Demography. In 1981 1,018,413 Gaelic speakers were claimed for the Republic of Ireland (including 72,774 in the Gaeltachts), perhaps 20,000 in Northern Ireland, and a few thousand more who had settled in England, Australia, or North America. The number of Gaelic speakers (1,018,413) —which is 31.6 percent of the total population of the republic—does not come close to expressing the reality, since most of the self-identified "Irish speakers" are English speakers who learned some Irish in school. The number of speakers has really been declining for some centuries. Thus for example in the entire island in 1851 there were 319,602 speakers of Gaelic only, plus 1,204,684 bilingual in Gaelic and English. By 1901 these figures had dropped to 20,953 monoglots and 620,189 bilinguals. This trend has continued until recent times. However, the decline in numbers of Gaelic speakers cannot be explained simply by general population decline in the country. The closely related phenomena of population decline, high rates of underemployment, overseas emigration, the rural incidence of anomie, and the creation of the "Congested Districts Board" in 1891 must be considered together, as they apply in particular to what later became categorized as the Gaeltachts. In these areas the government has since 1891 made modest attempts to improve living conditions in what were recognized to be the poorest, least arable, and least developed parts of the country; but despite the board's activities and the creation of Roinn na Gaeltachta in 1956 to promote welfare in the Gaeltachts, the introduction of better housing, cooperative dairies, and certain welfare facilities has done nothing to hold the population in these areas. Typically today they contain an "old" population of widows, widowers, and other elderly people who have never married. While there are, of course, some young people too, many have moved to the Dublin area on the other side of the country or gone overseas. With national unemployment throughout Ireland (and Ulster) at 18 percent in 1989—and higher in the Gaeltachts—no reversal of this demographic trend is in sight.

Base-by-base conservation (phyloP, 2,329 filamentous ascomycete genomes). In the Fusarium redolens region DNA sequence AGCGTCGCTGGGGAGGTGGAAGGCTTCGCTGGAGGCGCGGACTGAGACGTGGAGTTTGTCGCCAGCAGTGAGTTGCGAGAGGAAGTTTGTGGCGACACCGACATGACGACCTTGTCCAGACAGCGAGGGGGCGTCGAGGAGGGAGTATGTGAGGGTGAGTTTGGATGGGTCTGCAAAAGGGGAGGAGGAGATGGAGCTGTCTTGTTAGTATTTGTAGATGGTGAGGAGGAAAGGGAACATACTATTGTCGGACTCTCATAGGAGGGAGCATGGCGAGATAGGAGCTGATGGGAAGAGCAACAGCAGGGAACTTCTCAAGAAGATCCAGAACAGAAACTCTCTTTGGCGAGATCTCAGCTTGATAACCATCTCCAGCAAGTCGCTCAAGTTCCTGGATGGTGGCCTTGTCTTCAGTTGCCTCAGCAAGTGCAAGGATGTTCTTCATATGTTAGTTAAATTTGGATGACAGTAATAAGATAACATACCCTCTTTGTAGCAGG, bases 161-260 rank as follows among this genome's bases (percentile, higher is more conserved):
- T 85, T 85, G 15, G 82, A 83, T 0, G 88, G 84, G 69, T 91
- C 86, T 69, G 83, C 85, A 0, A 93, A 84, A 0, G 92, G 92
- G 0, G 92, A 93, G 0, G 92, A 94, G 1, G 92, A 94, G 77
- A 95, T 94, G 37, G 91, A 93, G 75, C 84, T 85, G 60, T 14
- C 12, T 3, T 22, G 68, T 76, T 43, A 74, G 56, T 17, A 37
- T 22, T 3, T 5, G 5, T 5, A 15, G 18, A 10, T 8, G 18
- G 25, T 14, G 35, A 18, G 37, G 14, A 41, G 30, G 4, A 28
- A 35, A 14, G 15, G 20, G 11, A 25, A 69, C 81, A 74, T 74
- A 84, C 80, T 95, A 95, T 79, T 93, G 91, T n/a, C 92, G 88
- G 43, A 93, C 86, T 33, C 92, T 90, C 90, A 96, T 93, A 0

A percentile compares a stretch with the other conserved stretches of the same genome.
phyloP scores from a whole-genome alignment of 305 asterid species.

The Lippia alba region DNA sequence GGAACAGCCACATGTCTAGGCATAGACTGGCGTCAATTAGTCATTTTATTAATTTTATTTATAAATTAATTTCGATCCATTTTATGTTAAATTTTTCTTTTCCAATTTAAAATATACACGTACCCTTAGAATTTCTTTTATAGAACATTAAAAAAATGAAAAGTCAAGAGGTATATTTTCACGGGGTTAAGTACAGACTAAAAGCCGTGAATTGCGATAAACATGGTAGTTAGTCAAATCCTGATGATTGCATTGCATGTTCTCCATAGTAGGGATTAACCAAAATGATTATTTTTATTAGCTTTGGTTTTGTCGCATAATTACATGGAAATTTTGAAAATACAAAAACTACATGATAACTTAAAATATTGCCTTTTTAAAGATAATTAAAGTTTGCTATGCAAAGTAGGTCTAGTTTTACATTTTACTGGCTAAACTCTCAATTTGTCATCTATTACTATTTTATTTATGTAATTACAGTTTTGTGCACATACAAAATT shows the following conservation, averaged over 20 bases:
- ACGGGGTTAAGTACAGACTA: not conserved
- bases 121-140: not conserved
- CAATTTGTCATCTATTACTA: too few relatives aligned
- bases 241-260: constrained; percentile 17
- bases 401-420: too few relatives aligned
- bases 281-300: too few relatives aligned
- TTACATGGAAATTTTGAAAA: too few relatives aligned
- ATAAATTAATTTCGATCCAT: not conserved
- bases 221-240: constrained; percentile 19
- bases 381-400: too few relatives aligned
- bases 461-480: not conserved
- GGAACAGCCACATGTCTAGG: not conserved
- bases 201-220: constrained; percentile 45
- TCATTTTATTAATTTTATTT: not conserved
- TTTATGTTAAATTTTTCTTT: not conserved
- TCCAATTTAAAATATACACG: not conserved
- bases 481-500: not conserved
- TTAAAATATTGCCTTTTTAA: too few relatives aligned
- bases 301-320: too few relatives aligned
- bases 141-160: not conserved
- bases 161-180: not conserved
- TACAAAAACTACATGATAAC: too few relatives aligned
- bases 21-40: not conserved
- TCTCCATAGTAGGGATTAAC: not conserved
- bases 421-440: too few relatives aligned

Linguistic Affiliation. Gaelic, Irish, or Erse is an ancient language of the Indo-European Family. It is not closely related to the neighboring English but instead is one of the Languages forming the small subfamily of modern Celtic, a relic of the ancient Celtic that reached in pre-Roman times from Britain and Iberia as far as Asia Minor. The modern Celtic languages, in addition to Irish, are Scottish Gaelic (also called Erse), Welsh, Breton or Armoric, Cornish (extinct in 1777), and Manx (virtually extinct by 1990). Most of them have an ancient literature. Two other important languages that had disappeared by about the fifth century a.d. were Gaulish and British. All Celtic languages have certain non-Indo-European features, such as positioning of the verb at the beginning of the sentence, which are otherwise known to us from Berber and Ancient Egyptian. Gaelic currently has the status of "first official language" in the Republic of Ireland, and because of urban migration the largest pocket of Gaelic speakers today is in Dublin County.